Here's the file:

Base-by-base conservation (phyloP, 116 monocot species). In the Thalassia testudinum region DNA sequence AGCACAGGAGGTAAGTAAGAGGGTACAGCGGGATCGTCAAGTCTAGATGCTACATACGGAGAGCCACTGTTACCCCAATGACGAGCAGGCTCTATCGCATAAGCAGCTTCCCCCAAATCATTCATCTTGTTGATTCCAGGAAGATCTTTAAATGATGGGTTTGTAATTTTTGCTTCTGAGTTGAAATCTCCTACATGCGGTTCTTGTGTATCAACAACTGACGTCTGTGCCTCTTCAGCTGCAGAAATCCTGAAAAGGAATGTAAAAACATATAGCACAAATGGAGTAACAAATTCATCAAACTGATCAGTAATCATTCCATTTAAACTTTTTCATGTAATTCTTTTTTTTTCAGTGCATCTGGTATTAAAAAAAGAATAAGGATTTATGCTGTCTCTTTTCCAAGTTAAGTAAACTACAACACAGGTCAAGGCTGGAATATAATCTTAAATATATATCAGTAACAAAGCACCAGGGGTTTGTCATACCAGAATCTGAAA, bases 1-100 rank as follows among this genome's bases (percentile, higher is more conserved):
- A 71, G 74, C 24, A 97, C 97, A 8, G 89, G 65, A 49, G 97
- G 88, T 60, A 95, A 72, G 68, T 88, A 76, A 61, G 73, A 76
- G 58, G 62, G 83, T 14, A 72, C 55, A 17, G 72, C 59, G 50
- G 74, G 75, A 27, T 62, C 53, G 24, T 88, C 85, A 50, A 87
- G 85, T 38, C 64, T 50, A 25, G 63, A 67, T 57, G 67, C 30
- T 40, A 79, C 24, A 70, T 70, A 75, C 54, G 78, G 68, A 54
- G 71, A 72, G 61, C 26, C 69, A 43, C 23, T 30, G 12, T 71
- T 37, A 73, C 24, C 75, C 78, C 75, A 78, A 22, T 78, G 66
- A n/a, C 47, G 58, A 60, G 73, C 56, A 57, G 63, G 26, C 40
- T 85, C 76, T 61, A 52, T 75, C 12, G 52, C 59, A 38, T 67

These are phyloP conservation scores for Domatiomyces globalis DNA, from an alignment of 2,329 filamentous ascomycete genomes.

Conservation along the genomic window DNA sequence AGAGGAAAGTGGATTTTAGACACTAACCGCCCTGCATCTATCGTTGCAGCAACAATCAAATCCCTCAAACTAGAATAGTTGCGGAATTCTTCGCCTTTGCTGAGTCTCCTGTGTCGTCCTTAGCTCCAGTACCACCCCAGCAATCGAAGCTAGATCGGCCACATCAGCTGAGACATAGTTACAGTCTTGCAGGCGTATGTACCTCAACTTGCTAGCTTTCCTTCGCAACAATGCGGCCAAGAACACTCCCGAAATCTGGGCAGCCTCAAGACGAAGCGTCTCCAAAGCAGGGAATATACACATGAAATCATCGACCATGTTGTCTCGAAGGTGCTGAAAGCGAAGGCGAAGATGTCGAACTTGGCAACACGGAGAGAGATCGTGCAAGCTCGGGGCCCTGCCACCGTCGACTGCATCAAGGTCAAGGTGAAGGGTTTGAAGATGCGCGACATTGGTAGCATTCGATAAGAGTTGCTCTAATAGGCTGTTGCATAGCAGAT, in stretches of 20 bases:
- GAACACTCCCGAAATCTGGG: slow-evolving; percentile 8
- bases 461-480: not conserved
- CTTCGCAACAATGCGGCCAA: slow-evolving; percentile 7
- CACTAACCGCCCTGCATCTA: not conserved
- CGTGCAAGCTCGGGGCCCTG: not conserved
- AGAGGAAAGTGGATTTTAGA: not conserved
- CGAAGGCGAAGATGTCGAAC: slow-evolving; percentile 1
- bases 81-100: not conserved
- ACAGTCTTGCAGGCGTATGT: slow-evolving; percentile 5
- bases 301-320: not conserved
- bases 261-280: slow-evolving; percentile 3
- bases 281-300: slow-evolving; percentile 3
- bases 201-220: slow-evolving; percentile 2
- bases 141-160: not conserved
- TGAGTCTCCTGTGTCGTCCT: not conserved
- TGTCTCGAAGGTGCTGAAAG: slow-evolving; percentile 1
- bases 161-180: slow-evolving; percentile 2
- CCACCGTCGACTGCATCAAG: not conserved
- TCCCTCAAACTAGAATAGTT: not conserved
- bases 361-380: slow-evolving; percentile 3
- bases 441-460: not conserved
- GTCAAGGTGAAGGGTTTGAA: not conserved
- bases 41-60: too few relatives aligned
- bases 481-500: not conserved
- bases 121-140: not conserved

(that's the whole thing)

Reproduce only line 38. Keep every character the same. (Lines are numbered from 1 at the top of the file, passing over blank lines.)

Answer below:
- bases 121-140: not conserved